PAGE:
The crux of the subject invention is to fabricate multilayer ceramic substrates as described hereinabove by using as the outermost layers of the stacked greensheets a contact sheet, the contact sheet comprising a non-sinterable, non-metallic inorganic material having an average particle size of approximately 1 micron or less in an organic binder. The contact sheet is formed preferably and typically using the doctor blade method as described hereinabove and then positioned on the stack typically by laminating the contact greensheet to the multilayer ceramic stack at the same time as all the other greensheet layers are made into a green monolithic laminate.

Preferably, the ceramic material used to form the contact sheet is alumina and is dispersed in a matrix of organic binder such as polyvinyl butyral and preferably contains a plasticizer such as phthalates or benzoates as is well known to those skilled in the art. The slurry formulation more particularly is made so that the microstructure of the contact sheet has a minimal amount of compressibility. The casting composition after ball milling and other dispersing steps is then cast via a conventional doctor blade technique to a thickness ranging from about 0.025 to 0.2 mm thick, and preferably less than about 0.050 mm thick when a minimal edge lip or burr is desired. The contact sheets are then positioned preferably on each surface of the greensheet multilayer ceramic substrate stack and laminated together under pressure at an appropriate temperature and time resulting in a laminate comprising in cross-section a multilayer stack of green sheets with preferably each outer surface having thereon a contact sheet. This is typically performed in a uniaxial pressing operation. A contact sheet or multiple contact sheets may be used on only one surface of the multilayer ceramic substrate but it is highly preferred to employ one or more contact sheets on each surface, with each surface covered by the same number and type of contact sheets.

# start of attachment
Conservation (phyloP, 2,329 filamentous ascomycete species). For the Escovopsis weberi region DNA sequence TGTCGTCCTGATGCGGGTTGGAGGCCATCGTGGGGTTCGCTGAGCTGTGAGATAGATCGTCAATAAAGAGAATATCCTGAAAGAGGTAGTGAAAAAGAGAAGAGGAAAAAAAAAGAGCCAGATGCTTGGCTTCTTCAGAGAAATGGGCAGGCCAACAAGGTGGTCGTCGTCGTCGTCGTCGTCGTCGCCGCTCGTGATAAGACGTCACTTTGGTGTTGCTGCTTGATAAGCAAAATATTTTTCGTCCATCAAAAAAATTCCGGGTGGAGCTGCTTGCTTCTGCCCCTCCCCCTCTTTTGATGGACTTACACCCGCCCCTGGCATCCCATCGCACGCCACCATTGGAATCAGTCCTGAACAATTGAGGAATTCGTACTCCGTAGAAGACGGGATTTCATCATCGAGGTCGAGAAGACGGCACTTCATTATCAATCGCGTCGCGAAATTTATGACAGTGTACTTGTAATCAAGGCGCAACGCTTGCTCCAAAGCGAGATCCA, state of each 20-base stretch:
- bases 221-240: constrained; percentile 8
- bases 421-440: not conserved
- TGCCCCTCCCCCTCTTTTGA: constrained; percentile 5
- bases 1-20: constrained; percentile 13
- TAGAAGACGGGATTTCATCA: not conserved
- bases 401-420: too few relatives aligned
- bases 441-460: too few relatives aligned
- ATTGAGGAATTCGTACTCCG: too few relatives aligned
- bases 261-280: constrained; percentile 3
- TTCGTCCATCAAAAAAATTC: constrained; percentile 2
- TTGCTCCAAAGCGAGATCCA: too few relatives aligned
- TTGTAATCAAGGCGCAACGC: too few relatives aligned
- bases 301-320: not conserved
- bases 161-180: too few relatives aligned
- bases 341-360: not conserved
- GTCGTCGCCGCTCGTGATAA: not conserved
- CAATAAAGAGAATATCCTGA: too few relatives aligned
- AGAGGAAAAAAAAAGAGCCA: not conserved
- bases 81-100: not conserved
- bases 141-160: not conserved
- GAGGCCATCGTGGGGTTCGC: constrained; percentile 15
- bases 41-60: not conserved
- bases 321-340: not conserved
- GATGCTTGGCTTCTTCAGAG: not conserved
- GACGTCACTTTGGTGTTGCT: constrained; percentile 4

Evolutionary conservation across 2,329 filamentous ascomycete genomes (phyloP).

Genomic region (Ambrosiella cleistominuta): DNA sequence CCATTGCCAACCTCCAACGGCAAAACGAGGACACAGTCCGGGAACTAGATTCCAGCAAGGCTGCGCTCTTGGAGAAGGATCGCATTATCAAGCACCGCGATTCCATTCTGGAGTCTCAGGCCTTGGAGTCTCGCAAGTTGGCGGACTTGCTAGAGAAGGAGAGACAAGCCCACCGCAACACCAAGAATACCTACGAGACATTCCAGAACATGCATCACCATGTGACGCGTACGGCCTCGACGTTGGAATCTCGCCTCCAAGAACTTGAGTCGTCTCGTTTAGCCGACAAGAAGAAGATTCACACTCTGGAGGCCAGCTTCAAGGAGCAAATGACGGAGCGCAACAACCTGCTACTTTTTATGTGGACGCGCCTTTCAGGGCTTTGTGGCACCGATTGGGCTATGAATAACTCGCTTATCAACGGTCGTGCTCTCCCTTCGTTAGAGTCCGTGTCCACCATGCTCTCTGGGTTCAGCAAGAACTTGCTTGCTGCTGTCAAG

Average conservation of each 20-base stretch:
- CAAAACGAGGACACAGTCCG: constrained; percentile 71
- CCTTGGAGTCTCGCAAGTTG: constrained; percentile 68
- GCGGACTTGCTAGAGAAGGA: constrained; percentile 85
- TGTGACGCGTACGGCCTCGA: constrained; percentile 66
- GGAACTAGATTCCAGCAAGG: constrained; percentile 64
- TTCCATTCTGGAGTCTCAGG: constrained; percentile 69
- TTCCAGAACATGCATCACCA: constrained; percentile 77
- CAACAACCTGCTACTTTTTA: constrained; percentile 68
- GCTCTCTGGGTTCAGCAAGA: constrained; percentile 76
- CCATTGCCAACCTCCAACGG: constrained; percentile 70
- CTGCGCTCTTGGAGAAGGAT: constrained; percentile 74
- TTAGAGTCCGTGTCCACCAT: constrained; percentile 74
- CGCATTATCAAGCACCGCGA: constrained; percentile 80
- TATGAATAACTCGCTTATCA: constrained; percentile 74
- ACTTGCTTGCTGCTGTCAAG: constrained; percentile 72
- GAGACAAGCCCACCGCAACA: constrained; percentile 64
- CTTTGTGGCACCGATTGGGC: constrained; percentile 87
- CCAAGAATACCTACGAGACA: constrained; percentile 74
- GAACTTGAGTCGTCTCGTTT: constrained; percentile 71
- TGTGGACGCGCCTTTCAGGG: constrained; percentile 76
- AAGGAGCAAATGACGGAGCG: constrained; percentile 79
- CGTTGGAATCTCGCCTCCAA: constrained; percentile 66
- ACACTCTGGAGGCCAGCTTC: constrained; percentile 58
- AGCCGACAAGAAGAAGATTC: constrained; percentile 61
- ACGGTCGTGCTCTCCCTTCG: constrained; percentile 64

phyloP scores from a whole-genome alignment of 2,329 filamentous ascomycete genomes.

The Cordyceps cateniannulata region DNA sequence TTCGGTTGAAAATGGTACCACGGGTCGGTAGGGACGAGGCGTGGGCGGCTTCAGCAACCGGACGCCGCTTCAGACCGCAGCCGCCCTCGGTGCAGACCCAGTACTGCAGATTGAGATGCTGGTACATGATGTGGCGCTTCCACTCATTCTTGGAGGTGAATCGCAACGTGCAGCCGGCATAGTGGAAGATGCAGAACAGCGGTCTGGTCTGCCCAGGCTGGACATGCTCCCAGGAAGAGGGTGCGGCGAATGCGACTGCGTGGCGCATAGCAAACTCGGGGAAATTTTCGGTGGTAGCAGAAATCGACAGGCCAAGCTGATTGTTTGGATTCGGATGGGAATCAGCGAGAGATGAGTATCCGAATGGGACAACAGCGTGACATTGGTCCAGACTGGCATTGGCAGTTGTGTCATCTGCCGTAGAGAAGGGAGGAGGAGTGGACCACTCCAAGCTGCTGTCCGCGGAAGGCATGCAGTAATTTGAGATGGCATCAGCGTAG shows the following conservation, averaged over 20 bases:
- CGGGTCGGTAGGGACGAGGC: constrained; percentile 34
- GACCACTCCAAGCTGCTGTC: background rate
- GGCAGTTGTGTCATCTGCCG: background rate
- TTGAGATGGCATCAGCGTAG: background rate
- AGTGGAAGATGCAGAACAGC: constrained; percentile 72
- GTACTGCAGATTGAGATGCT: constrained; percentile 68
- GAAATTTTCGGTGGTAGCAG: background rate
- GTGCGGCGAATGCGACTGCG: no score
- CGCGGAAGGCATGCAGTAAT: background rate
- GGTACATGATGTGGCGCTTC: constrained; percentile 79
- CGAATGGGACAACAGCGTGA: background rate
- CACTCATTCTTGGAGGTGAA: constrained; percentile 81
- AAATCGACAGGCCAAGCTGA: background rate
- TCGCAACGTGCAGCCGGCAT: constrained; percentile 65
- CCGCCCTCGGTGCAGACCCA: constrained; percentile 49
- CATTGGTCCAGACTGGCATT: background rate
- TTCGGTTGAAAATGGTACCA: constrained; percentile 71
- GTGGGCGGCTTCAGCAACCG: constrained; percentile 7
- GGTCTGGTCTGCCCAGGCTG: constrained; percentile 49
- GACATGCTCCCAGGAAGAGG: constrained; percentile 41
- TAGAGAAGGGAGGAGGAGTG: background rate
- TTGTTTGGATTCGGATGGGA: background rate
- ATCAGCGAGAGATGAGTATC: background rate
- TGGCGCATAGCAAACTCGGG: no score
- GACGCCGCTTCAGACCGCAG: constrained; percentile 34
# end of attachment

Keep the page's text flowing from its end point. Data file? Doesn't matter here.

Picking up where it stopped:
Typically, the laminate is then singulated into individual substrates for sintering to form the multilayer ceramic product. Referring first to FIGS. 1A-1C which show a typical prior art process for making a multilayer ceramic substrate product using contact sheets, a multilayer ceramic substrate stack is shown generally as 16. The multilayer ceramic substrate comprises stacked green sheets shown as 17, 18 and 19 having sides 23a and 23b and an upper surface 17a and a lower surface 19a. A contact sheet 22 is placed on each surface 17a and 19a. The top outer surface of the contact sheet is shown as 20 and the top outer surface of the substrate 17 is shown as 21. No edge chamfering is used. When the laminate of FIG. 1A is sintered typically under a constraining load, a product as shown in FIG. 1B is formed as having concave side walls 23a and 23b. When the contact sheets 22 are removed the final multilayer ceramic substrate product 16 is shown in FIG. 1C and it can be seen that the multilayer ceramic product 16 has concave side walls 23a and 23b formed by extended edges 21. In addition, the edges are very sharp and thus subject to extensive damage during handling thereafter. The surface smoothness of ceramic substrates made with contact sheets comprised of 3 micron alumina is typically about 9,000 to 10,000 Angstroms Ra.